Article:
With more than 60 webinars and training sessions on topics ranging from games, animation, software, cybersecurity and Global Business Services careers garnering close to 60,000 views, and more than 10,000 job applications submitted, the #MyDigitalworkforce Week was the largest and most comprehensive event organized around the rising importance for any talent, be they fresh graduates, current work force, the unemployed and even those looking to start their higher education, to also equip themselves with some manner of digital related skills to burnish their employability credentials – or to even help them rewrite their career story. This is especially relevant for those still in the early phase of their careers.

This was a point that came up during the kick-off panel session for #MyDigitalWorkforce Week when panelists advised participants to take advantage of the many government incentives to take various digital skills courses that reflect their interest and desire to be digitally savvy and in the process, redirect their career trajectory.#MyDigitalWorkforce movement, catalyst for talent to get on the K shaped economic recovery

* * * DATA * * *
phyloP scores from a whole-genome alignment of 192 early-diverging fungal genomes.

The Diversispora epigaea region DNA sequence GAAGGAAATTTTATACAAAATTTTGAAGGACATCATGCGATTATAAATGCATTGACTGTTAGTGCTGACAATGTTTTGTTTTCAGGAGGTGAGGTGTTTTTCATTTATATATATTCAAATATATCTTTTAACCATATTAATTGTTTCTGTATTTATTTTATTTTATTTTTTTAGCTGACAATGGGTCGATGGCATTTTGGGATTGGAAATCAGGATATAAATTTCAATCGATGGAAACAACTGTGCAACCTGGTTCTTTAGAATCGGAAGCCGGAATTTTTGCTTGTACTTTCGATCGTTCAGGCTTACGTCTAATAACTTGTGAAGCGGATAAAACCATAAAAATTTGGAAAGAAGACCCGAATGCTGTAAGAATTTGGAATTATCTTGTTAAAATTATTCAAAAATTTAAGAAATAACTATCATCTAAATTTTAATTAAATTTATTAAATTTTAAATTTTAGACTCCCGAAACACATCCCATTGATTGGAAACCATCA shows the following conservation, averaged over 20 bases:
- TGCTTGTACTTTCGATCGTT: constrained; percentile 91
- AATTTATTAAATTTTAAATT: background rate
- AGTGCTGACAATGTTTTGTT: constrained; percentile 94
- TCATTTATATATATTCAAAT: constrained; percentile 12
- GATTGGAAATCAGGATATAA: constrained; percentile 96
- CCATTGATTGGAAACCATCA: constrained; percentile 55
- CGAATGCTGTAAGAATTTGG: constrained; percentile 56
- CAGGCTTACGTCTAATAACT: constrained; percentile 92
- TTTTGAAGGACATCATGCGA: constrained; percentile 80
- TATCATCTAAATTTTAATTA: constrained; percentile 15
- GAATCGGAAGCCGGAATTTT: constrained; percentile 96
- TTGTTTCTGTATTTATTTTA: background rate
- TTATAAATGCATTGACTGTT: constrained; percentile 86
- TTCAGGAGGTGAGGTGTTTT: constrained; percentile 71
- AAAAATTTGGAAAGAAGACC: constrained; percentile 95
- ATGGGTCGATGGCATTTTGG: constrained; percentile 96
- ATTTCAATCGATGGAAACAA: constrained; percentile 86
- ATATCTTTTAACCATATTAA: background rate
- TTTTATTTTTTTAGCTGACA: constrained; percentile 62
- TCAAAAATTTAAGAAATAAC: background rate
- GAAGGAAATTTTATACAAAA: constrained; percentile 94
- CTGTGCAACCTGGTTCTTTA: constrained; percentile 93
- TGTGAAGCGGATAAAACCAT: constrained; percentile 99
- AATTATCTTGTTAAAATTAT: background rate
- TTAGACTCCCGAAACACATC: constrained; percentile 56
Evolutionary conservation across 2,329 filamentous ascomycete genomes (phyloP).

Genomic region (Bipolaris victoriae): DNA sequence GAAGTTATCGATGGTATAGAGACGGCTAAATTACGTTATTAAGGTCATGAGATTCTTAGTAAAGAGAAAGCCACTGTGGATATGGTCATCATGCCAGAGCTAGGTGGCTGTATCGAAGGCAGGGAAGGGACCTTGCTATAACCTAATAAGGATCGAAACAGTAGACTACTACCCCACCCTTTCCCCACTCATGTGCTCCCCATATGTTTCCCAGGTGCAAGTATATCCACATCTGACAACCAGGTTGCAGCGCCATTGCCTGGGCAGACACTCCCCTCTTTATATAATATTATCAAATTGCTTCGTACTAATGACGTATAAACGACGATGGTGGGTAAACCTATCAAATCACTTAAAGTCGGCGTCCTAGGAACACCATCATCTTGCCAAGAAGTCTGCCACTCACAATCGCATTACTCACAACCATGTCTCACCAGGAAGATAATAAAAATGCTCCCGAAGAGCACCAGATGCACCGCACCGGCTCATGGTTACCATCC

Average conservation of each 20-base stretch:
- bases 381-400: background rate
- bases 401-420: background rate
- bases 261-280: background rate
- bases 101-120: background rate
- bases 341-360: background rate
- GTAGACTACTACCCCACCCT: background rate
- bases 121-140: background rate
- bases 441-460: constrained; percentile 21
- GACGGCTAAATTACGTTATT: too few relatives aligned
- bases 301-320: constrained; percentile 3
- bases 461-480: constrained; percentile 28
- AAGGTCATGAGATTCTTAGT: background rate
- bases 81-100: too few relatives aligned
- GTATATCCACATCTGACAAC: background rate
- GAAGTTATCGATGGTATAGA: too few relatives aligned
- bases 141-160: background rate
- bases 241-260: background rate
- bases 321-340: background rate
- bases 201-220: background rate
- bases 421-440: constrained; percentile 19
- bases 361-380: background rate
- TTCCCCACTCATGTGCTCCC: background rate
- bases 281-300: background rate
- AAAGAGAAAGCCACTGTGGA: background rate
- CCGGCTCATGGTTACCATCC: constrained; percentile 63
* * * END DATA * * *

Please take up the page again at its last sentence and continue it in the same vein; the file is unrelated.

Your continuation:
But just don’t run off and sign yourself up for as many courses as you can handle in the hope that the more digital courses you have under your belt, the more attractive you will look to an employer. Derek Toh (pic, right), founder and CEO of job portal, WOBB, advices against that.

“Taking digital courses is a good place to start but the next step is to build a portfolio around the programmes you have taken. You need to show that you are genuinely interested in whatever digital courses you have taken.”

According to Toh, at interviews, employers are trying to figure out if the job seeker is really interested and has the right mindset for a digital role.

For Munirah Looi, CEO of Brandt International, a fast growing Global Business Services company, having the right problem solving mindset in her customer experience business is the topping on the cake but that cake has to come with all the right ingredients such as communications and English proficiency; digital interactions; tech literacy and savviness.

But CX or customer experience, which is what Munirah delivers to clients also demands critical thinking, she says. “You must be able take a structured approach to solving specific complex customer issues which do not have ready-made solutions.”

It may sound daunting but all these skills can be acquired, more so when one has the right mindset. The courses are already available, through various incentives offered by the government. And if you do not know where to look, one invaluable resource is the Digital Skills Training Directory, which serves as a reference point for industry-endorsed training programmes and mapped to in-demand career opportunities. For selected courses, Perkeso will fund up to RM4,000 per person per course for unemployed Malaysians who are subscribed to the Employment Insurance System as well as for new employees under the PENJANA Hiring Incentive and Training Programme.